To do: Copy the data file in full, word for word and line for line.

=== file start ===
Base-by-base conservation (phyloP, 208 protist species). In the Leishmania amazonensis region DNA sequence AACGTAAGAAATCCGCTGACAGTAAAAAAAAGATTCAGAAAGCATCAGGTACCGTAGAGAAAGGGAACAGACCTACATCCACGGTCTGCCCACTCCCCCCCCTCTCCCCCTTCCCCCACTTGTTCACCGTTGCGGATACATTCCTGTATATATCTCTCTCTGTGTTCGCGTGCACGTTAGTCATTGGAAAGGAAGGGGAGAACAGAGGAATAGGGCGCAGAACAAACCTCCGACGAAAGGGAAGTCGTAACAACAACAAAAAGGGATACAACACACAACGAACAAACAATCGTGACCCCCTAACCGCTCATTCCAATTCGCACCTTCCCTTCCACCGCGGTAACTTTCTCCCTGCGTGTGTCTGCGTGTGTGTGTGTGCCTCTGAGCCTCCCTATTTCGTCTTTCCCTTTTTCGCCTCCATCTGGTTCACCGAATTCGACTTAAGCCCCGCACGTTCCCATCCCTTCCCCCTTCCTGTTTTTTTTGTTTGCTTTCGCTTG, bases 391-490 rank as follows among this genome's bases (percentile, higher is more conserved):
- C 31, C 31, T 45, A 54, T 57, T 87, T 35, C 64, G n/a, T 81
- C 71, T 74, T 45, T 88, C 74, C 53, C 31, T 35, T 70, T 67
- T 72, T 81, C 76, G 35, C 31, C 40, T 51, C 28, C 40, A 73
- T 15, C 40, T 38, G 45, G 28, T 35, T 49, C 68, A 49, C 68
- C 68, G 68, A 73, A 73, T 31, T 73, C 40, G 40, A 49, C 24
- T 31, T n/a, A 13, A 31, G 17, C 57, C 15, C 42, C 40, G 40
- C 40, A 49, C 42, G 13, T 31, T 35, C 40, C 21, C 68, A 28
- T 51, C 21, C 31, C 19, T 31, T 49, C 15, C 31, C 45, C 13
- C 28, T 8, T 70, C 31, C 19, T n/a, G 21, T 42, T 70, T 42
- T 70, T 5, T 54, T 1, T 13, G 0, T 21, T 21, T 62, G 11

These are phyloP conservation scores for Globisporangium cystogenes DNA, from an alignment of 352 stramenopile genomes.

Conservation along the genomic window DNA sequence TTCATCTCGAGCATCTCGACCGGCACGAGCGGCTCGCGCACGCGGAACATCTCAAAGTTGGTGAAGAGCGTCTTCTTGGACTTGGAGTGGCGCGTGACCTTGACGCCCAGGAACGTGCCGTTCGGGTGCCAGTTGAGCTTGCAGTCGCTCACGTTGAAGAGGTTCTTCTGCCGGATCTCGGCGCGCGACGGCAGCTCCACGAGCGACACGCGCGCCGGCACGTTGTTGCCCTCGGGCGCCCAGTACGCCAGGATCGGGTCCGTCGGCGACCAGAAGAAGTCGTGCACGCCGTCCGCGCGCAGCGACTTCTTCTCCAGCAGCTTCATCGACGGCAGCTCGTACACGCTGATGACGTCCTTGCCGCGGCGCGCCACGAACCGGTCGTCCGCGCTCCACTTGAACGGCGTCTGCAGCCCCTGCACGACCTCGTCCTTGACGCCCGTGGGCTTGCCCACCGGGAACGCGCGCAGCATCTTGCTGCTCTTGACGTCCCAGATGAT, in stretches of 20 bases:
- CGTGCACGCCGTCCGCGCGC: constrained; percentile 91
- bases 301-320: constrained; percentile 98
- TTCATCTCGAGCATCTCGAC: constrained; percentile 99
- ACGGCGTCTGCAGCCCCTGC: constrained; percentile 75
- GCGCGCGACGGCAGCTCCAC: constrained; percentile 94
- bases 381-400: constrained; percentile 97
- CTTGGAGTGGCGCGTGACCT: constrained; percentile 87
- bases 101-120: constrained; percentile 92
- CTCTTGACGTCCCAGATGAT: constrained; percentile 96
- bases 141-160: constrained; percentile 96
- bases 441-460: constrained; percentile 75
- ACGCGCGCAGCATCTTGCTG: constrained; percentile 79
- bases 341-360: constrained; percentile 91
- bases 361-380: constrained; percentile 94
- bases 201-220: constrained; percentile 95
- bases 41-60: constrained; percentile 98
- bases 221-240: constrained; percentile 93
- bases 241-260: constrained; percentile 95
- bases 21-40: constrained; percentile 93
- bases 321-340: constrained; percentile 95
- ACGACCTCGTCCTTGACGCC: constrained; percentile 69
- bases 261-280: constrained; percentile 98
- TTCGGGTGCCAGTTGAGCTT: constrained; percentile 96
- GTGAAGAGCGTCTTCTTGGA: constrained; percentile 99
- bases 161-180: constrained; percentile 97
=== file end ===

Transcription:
Base-by-base conservation (phyloP, 208 protist species). In the Leishmania amazonensis region DNA sequence AACGTAAGAAATCCGCTGACAGTAAAAAAAAGATTCAGAAAGCATCAGGTACCGTAGAGAAAGGGAACAGACCTACATCCACGGTCTGCCCACTCCCCCCCCTCTCCCCCTTCCCCCACTTGTTCACCGTTGCGGATACATTCCTGTATATATCTCTCTCTGTGTTCGCGTGCACGTTAGTCATTGGAAAGGAAGGGGAGAACAGAGGAATAGGGCGCAGAACAAACCTCCGACGAAAGGGAAGTCGTAACAACAACAAAAAGGGATACAACACACAACGAACAAACAATCGTGACCCCCTAACCGCTCATTCCAATTCGCACCTTCCCTTCCACCGCGGTAACTTTCTCCCTGCGTGTGTCTGCGTGTGTGTGTGTGCCTCTGAGCCTCCCTATTTCGTCTTTCCCTTTTTCGCCTCCATCTGGTTCACCGAATTCGACTTAAGCCCCGCACGTTCCCATCCCTTCCCCCTTCCTGTTTTTTTTGTTTGCTTTCGCTTG, bases 391-490 rank as follows among this genome's bases (percentile, higher is more conserved):
- C 31, C 31, T 45, A 54, T 57, T 87, T 35, C 64, G n/a, T 81
- C 71, T 74, T 45, T 88, C 74, C 53, C 31, T 35, T 70, T 67
- T 72, T 81, C 76, G 35, C 31, C 40, T 51, C 28, C 40, A 73
- T 15, C 40, T 38, G 45, G 28, T 35, T 49, C 68, A 49, C 68
- C 68, G 68, A 73, A 73, T 31, T 73, C 40, G 40, A 49, C 24
- T 31, T n/a, A 13, A 31, G 17, C 57, C 15, C 42, C 40, G 40
- C 40, A 49, C 42, G 13, T 31, T 35, C 40, C 21, C 68, A 28
- T 51, C 21, C 31, C 19, T 31, T 49, C 15, C 31, C 45, C 13
- C 28, T 8, T 70, C 31, C 19, T n/a, G 21, T 42, T 70, T 42
- T 70, T 5, T 54, T 1, T 13, G 0, T 21, T 21, T 62, G 11

These are phyloP conservation scores for Globisporangium cystogenes DNA, from an alignment of 352 stramenopile genomes.

Conservation along the genomic window DNA sequence TTCATCTCGAGCATCTCGACCGGCACGAGCGGCTCGCGCACGCGGAACATCTCAAAGTTGGTGAAGAGCGTCTTCTTGGACTTGGAGTGGCGCGTGACCTTGACGCCCAGGAACGTGCCGTTCGGGTGCCAGTTGAGCTTGCAGTCGCTCACGTTGAAGAGGTTCTTCTGCCGGATCTCGGCGCGCGACGGCAGCTCCACGAGCGACACGCGCGCCGGCACGTTGTTGCCCTCGGGCGCCCAGTACGCCAGGATCGGGTCCGTCGGCGACCAGAAGAAGTCGTGCACGCCGTCCGCGCGCAGCGACTTCTTCTCCAGCAGCTTCATCGACGGCAGCTCGTACACGCTGATGACGTCCTTGCCGCGGCGCGCCACGAACCGGTCGTCCGCGCTCCACTTGAACGGCGTCTGCAGCCCCTGCACGACCTCGTCCTTGACGCCCGTGGGCTTGCCCACCGGGAACGCGCGCAGCATCTTGCTGCTCTTGACGTCCCAGATGAT, in stretches of 20 bases:
- CGTGCACGCCGTCCGCGCGC: constrained; percentile 91
- bases 301-320: constrained; percentile 98
- TTCATCTCGAGCATCTCGAC: constrained; percentile 99
- ACGGCGTCTGCAGCCCCTGC: constrained; percentile 75
- GCGCGCGACGGCAGCTCCAC: constrained; percentile 94
- bases 381-400: constrained; percentile 97
- CTTGGAGTGGCGCGTGACCT: constrained; percentile 87
- bases 101-120: constrained; percentile 92
- CTCTTGACGTCCCAGATGAT: constrained; percentile 96
- bases 141-160: constrained; percentile 96
- bases 441-460: constrained; percentile 75
- ACGCGCGCAGCATCTTGCTG: constrained; percentile 79
- bases 341-360: constrained; percentile 91
- bases 361-380: constrained; percentile 94
- bases 201-220: constrained; percentile 95
- bases 41-60: constrained; percentile 98
- bases 221-240: constrained; percentile 93
- bases 241-260: constrained; percentile 95
- bases 21-40: constrained; percentile 93
- bases 321-340: constrained; percentile 95
- ACGACCTCGTCCTTGACGCC: constrained; percentile 69
- bases 261-280: constrained; percentile 98
- TTCGGGTGCCAGTTGAGCTT: constrained; percentile 96
- GTGAAGAGCGTCTTCTTGGA: constrained; percentile 99
- bases 161-180: constrained; percentile 97